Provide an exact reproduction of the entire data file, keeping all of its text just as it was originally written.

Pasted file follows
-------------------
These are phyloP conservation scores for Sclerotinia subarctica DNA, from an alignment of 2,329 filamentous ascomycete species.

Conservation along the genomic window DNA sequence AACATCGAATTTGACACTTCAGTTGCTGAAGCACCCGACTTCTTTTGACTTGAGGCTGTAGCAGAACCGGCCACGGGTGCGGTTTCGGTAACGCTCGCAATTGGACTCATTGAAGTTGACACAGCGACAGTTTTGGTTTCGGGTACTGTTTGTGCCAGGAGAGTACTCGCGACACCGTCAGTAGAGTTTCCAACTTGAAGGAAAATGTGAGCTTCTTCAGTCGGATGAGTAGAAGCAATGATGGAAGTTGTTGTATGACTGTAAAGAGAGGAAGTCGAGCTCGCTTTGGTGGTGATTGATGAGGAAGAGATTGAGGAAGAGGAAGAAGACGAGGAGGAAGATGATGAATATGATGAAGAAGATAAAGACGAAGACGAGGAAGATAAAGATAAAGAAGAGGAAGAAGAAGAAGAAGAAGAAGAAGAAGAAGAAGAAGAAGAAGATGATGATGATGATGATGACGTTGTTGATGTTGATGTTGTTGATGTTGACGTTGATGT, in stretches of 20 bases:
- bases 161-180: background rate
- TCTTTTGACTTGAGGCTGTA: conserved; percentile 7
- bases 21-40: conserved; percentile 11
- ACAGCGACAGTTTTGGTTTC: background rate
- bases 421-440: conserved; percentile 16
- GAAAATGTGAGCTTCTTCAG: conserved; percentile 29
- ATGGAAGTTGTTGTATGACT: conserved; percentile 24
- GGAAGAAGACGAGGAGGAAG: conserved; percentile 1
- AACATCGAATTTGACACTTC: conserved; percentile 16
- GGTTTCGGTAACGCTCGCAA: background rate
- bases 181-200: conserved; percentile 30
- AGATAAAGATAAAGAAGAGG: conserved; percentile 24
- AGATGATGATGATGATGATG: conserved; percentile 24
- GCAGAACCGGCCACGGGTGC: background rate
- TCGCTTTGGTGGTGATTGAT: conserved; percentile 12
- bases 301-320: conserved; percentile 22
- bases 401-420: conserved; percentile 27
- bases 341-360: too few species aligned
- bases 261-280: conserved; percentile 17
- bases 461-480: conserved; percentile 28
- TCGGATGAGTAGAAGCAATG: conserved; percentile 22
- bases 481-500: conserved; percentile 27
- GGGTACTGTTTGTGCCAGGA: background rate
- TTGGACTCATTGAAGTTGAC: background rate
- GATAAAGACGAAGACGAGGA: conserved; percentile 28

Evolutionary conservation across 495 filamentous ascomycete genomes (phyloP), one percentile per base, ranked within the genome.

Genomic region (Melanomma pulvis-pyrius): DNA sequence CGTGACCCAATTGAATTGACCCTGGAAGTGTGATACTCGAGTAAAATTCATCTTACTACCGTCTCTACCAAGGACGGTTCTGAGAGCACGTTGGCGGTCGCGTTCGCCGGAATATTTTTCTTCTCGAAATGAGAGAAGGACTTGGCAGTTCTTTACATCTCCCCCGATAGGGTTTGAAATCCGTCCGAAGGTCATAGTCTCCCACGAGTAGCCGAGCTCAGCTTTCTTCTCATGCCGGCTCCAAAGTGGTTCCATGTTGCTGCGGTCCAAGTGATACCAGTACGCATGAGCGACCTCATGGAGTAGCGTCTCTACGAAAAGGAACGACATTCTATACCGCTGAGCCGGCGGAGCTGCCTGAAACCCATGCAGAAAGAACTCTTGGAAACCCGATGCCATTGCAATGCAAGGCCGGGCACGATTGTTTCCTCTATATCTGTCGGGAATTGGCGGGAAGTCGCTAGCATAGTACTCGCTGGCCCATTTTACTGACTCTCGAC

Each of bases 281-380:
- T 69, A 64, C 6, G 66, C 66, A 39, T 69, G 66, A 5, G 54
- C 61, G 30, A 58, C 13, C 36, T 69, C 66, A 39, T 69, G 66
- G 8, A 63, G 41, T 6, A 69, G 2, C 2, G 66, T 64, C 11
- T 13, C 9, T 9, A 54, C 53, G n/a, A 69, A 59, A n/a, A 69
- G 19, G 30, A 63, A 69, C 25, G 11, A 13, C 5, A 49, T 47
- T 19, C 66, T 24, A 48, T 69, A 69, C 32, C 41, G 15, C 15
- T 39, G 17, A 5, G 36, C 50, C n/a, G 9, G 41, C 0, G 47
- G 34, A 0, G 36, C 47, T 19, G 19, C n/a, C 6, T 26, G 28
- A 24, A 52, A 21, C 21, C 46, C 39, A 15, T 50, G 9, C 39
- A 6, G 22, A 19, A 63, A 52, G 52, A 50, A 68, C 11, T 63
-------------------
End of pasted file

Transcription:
These are phyloP conservation scores for Sclerotinia subarctica DNA, from an alignment of 2,329 filamentous ascomycete species.

Conservation along the genomic window DNA sequence AACATCGAATTTGACACTTCAGTTGCTGAAGCACCCGACTTCTTTTGACTTGAGGCTGTAGCAGAACCGGCCACGGGTGCGGTTTCGGTAACGCTCGCAATTGGACTCATTGAAGTTGACACAGCGACAGTTTTGGTTTCGGGTACTGTTTGTGCCAGGAGAGTACTCGCGACACCGTCAGTAGAGTTTCCAACTTGAAGGAAAATGTGAGCTTCTTCAGTCGGATGAGTAGAAGCAATGATGGAAGTTGTTGTATGACTGTAAAGAGAGGAAGTCGAGCTCGCTTTGGTGGTGATTGATGAGGAAGAGATTGAGGAAGAGGAAGAAGACGAGGAGGAAGATGATGAATATGATGAAGAAGATAAAGACGAAGACGAGGAAGATAAAGATAAAGAAGAGGAAGAAGAAGAAGAAGAAGAAGAAGAAGAAGAAGAAGAAGAAGATGATGATGATGATGATGACGTTGTTGATGTTGATGTTGTTGATGTTGACGTTGATGT, in stretches of 20 bases:
- bases 161-180: background rate
- TCTTTTGACTTGAGGCTGTA: conserved; percentile 7
- bases 21-40: conserved; percentile 11
- ACAGCGACAGTTTTGGTTTC: background rate
- bases 421-440: conserved; percentile 16
- GAAAATGTGAGCTTCTTCAG: conserved; percentile 29
- ATGGAAGTTGTTGTATGACT: conserved; percentile 24
- GGAAGAAGACGAGGAGGAAG: conserved; percentile 1
- AACATCGAATTTGACACTTC: conserved; percentile 16
- GGTTTCGGTAACGCTCGCAA: background rate
- bases 181-200: conserved; percentile 30
- AGATAAAGATAAAGAAGAGG: conserved; percentile 24
- AGATGATGATGATGATGATG: conserved; percentile 24
- GCAGAACCGGCCACGGGTGC: background rate
- TCGCTTTGGTGGTGATTGAT: conserved; percentile 12
- bases 301-320: conserved; percentile 22
- bases 401-420: conserved; percentile 27
- bases 341-360: too few species aligned
- bases 261-280: conserved; percentile 17
- bases 461-480: conserved; percentile 28
- TCGGATGAGTAGAAGCAATG: conserved; percentile 22
- bases 481-500: conserved; percentile 27
- GGGTACTGTTTGTGCCAGGA: background rate
- TTGGACTCATTGAAGTTGAC: background rate
- GATAAAGACGAAGACGAGGA: conserved; percentile 28

Evolutionary conservation across 495 filamentous ascomycete genomes (phyloP), one percentile per base, ranked within the genome.

Genomic region (Melanomma pulvis-pyrius): DNA sequence CGTGACCCAATTGAATTGACCCTGGAAGTGTGATACTCGAGTAAAATTCATCTTACTACCGTCTCTACCAAGGACGGTTCTGAGAGCACGTTGGCGGTCGCGTTCGCCGGAATATTTTTCTTCTCGAAATGAGAGAAGGACTTGGCAGTTCTTTACATCTCCCCCGATAGGGTTTGAAATCCGTCCGAAGGTCATAGTCTCCCACGAGTAGCCGAGCTCAGCTTTCTTCTCATGCCGGCTCCAAAGTGGTTCCATGTTGCTGCGGTCCAAGTGATACCAGTACGCATGAGCGACCTCATGGAGTAGCGTCTCTACGAAAAGGAACGACATTCTATACCGCTGAGCCGGCGGAGCTGCCTGAAACCCATGCAGAAAGAACTCTTGGAAACCCGATGCCATTGCAATGCAAGGCCGGGCACGATTGTTTCCTCTATATCTGTCGGGAATTGGCGGGAAGTCGCTAGCATAGTACTCGCTGGCCCATTTTACTGACTCTCGAC

Each of bases 281-380:
- T 69, A 64, C 6, G 66, C 66, A 39, T 69, G 66, A 5, G 54
- C 61, G 30, A 58, C 13, C 36, T 69, C 66, A 39, T 69, G 66
- G 8, A 63, G 41, T 6, A 69, G 2, C 2, G 66, T 64, C 11
- T 13, C 9, T 9, A 54, C 53, G n/a, A 69, A 59, A n/a, A 69
- G 19, G 30, A 63, A 69, C 25, G 11, A 13, C 5, A 49, T 47
- T 19, C 66, T 24, A 48, T 69, A 69, C 32, C 41, G 15, C 15
- T 39, G 17, A 5, G 36, C 50, C n/a, G 9, G 41, C 0, G 47
- G 34, A 0, G 36, C 47, T 19, G 19, C n/a, C 6, T 26, G 28
- A 24, A 52, A 21, C 21, C 46, C 39, A 15, T 50, G 9, C 39
- A 6, G 22, A 19, A 63, A 52, G 52, A 50, A 68, C 11, T 63